Hamedan (also spelt Hamadan) is one of those cities where you can stroll through 2,500 years of history in a single afternoon. Cuneiform tablets of Darius I and Xerxes I proclaiming their kingship, Esther’s tomb, Avicenna’s 11th Century mausoleum, and a European style street plan with elegant squares designed in 1929 by German engineer Karl Frisch make up the Hamedan of today. And amidst this eclectic mix of history live a people with a traditionally deep-seated respect for knowledge and the sciences. Education is very highly regarded in Iran and literacy is around 80 percent. More than 60 percent of university students are women.
The center of Hamedan is the gigantic Imam Khomeini Square. 19th Century European buildings and Victorian posts line the avenues. Surprised? I was. Hamedan offers numerous interesting insights to the Iranian story, revealing facets to this country not much known.
For instance, the Jewish connection. Esther’s tomb in Hamedan is the most important Jewish pilgrimage site in Iran. Jews believe that the sarcophagus contains the body of Esther, the Jewish wife of Xerxes I, who was responsible for organizing the first Jewish emigration to Persia in the 5th Century BC. At one time Hamedan was a melting pot for various faiths. Today there are less than 50 Jews in the city, practicing their faith in the miniscule synagogue attached to the site.
The mausoleum of BuAli Sina is Hamedan’s city icon. Better known to the west as Avicenna, BuAli Sina was a famous philosopher and physician in 11th Century Iran, having practiced medicine virtually from childhood. During his lifetime he produced around 250 books, including the medical encyclopedia Canon Medicinae which was used in European universities till the 17th Century.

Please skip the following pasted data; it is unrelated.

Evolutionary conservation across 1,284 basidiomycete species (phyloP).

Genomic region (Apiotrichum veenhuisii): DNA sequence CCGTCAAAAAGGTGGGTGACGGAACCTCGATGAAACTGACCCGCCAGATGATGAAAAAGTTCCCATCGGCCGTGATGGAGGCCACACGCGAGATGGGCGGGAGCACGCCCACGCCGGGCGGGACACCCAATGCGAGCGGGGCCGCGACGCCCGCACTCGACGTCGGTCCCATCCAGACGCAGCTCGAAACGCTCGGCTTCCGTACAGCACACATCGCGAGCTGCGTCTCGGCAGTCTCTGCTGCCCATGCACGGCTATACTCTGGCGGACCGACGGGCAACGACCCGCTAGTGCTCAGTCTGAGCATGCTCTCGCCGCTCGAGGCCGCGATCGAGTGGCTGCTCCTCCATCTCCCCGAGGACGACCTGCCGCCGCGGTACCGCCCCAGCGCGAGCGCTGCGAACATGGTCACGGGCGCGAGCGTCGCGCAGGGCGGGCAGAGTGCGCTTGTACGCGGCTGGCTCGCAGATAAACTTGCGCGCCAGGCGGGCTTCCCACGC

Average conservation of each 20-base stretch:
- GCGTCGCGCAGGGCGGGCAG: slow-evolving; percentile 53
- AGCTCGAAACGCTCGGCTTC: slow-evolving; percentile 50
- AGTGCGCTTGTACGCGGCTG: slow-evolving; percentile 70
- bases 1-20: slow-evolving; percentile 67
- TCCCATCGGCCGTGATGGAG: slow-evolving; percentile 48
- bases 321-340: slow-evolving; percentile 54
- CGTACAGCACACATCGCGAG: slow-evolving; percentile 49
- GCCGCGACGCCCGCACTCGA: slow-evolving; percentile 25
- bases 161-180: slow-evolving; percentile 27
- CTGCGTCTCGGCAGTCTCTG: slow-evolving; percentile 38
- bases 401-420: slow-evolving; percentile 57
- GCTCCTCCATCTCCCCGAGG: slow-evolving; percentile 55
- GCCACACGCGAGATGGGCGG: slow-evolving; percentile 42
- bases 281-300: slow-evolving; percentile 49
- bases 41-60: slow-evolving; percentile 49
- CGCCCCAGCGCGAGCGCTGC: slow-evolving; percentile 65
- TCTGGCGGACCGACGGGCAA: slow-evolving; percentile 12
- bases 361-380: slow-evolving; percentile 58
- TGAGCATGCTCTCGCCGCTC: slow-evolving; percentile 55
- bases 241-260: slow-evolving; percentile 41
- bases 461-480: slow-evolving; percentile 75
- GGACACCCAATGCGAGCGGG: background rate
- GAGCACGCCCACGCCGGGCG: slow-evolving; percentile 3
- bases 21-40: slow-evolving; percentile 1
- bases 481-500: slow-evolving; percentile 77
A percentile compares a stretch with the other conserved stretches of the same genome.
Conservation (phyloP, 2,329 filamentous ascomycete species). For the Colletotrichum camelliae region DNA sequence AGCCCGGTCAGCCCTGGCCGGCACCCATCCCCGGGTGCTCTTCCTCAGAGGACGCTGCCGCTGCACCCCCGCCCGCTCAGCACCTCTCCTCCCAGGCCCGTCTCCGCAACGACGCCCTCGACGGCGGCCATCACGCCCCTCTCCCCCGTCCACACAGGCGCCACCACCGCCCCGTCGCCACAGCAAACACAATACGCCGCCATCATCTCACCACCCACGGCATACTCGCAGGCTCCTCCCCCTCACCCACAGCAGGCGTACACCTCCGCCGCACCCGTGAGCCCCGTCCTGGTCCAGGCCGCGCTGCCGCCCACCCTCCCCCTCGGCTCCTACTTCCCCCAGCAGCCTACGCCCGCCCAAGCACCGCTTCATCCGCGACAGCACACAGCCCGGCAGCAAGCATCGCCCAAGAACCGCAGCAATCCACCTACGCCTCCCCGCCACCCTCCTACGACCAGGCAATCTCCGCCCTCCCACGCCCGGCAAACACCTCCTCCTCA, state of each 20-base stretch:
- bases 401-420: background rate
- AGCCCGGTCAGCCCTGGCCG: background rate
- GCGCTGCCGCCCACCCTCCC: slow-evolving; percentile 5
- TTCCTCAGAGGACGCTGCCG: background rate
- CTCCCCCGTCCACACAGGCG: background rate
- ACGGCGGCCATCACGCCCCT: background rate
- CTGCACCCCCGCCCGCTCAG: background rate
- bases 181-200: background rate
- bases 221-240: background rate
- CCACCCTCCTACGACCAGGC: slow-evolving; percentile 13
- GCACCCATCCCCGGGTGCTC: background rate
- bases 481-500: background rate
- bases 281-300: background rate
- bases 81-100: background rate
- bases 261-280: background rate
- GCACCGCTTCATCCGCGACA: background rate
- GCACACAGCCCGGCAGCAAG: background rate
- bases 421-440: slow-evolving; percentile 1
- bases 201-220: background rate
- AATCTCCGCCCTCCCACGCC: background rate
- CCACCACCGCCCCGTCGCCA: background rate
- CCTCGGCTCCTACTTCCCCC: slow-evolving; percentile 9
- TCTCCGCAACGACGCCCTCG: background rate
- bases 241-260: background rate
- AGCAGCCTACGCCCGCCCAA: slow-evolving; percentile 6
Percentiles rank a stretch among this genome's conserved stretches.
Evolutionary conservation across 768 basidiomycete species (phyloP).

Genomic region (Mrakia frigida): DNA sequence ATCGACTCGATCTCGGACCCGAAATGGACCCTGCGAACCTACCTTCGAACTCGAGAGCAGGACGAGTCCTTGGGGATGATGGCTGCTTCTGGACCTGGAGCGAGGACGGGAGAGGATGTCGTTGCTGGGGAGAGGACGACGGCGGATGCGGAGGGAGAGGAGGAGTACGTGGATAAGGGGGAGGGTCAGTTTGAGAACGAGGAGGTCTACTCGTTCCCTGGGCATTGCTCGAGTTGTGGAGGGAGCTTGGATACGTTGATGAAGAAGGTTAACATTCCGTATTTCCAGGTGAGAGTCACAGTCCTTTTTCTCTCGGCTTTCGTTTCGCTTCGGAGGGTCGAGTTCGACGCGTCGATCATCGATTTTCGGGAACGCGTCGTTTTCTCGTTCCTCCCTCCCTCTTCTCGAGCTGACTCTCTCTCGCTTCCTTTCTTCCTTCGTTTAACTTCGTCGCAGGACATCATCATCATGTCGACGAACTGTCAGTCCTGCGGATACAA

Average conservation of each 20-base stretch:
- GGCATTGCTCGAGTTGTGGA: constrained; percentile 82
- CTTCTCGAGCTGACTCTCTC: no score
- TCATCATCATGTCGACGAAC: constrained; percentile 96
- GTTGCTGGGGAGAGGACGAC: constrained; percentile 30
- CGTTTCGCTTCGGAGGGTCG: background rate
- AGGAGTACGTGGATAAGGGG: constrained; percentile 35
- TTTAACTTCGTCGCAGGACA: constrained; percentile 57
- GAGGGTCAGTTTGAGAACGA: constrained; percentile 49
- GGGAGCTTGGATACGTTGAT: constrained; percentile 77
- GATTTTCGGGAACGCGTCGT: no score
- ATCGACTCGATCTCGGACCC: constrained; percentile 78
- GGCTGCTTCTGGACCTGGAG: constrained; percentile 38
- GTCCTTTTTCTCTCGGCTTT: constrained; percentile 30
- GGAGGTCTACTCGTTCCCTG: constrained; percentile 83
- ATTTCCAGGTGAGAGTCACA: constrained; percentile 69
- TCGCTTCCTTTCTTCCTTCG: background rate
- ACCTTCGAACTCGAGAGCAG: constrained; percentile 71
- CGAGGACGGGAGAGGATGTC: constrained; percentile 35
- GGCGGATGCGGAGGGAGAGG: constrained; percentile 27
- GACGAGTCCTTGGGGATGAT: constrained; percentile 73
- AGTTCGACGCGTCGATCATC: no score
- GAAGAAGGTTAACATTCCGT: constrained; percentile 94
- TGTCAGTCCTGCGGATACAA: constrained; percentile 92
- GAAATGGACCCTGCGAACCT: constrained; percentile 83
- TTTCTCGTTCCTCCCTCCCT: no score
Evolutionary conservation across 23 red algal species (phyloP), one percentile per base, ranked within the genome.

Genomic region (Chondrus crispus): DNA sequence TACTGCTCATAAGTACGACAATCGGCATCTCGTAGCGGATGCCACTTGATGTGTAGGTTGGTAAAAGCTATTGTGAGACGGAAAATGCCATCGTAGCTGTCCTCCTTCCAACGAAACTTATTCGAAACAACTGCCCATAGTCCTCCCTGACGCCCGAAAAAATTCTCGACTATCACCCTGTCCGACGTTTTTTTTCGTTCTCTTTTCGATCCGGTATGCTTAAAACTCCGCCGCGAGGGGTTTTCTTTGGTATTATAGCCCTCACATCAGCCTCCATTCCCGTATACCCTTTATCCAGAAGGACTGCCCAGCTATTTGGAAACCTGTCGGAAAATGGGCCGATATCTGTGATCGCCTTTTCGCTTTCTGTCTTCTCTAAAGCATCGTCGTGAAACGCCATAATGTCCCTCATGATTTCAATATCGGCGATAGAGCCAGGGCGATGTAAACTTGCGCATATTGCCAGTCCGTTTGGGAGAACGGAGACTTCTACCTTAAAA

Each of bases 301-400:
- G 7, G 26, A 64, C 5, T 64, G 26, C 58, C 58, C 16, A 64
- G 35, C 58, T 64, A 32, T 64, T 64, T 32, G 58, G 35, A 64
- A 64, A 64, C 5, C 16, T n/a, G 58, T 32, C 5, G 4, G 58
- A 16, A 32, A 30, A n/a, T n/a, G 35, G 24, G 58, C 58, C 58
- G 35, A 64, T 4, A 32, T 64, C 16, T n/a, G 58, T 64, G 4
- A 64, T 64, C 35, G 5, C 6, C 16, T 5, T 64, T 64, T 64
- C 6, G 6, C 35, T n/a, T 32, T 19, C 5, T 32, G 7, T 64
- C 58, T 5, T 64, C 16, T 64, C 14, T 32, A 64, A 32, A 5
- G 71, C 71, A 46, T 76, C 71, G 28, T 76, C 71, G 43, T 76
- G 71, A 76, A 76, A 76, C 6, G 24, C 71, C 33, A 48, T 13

The parks are crowded with chadored women and young men in Elvis Presley hairstyles holding hands and romancing each other. Elderly gentlemen in western suits play traditional dice games as they while away their hours whilst scores of hejab clad, bespectacled young women race through the streets, on their way to the university, holding on to their textbooks and notes and dreams for their future.
Hamedan honestly surprised me. Here was a well-developed liberal city in a primarily remote province where a gentle, educated and cultured people were going about their life peacefully, following their own dreams quietly. It was hard to reconcile this vision of Iran with the one that was being continually fed to the world by the western media of an angry, war hungry, fundamentalist nation.
And my favourite memory of Hamedan is going to be that of my hotel room. After the red room in Zanjan and the nunnery in Takab, my room is capitalistic, materialistic, decadent luxury with its double bed and silk spread decorated with stars and moons. I plan to sleep like a starfish tonight without fear of falling off the bed in case I turn over in my sleep. Arms and legs and hair outstretched. Heaven indeed. Stars and moon included.
Tomb of Avicenna, Iran’s most celebrated philosopher and physician (11th Century) and the author of Canon Medicinae
Khomeini Square and gardens
Tomb of Esther, the Jewish wife of Xerxes I. Hamedan was once a melting pot of different faiths including a sizeable Jewish community. Today, there are less than 50 Jews remaining
The two Achaemenid stone tablets of Darius I and Xerxes I in cuneiform script, dating back 2,500 years ago, are nestled on the mountains a few kilometers away from Hamedan. The site is a popular tourist spot. Anyone for a plate of berries or a roasted corn on the cob?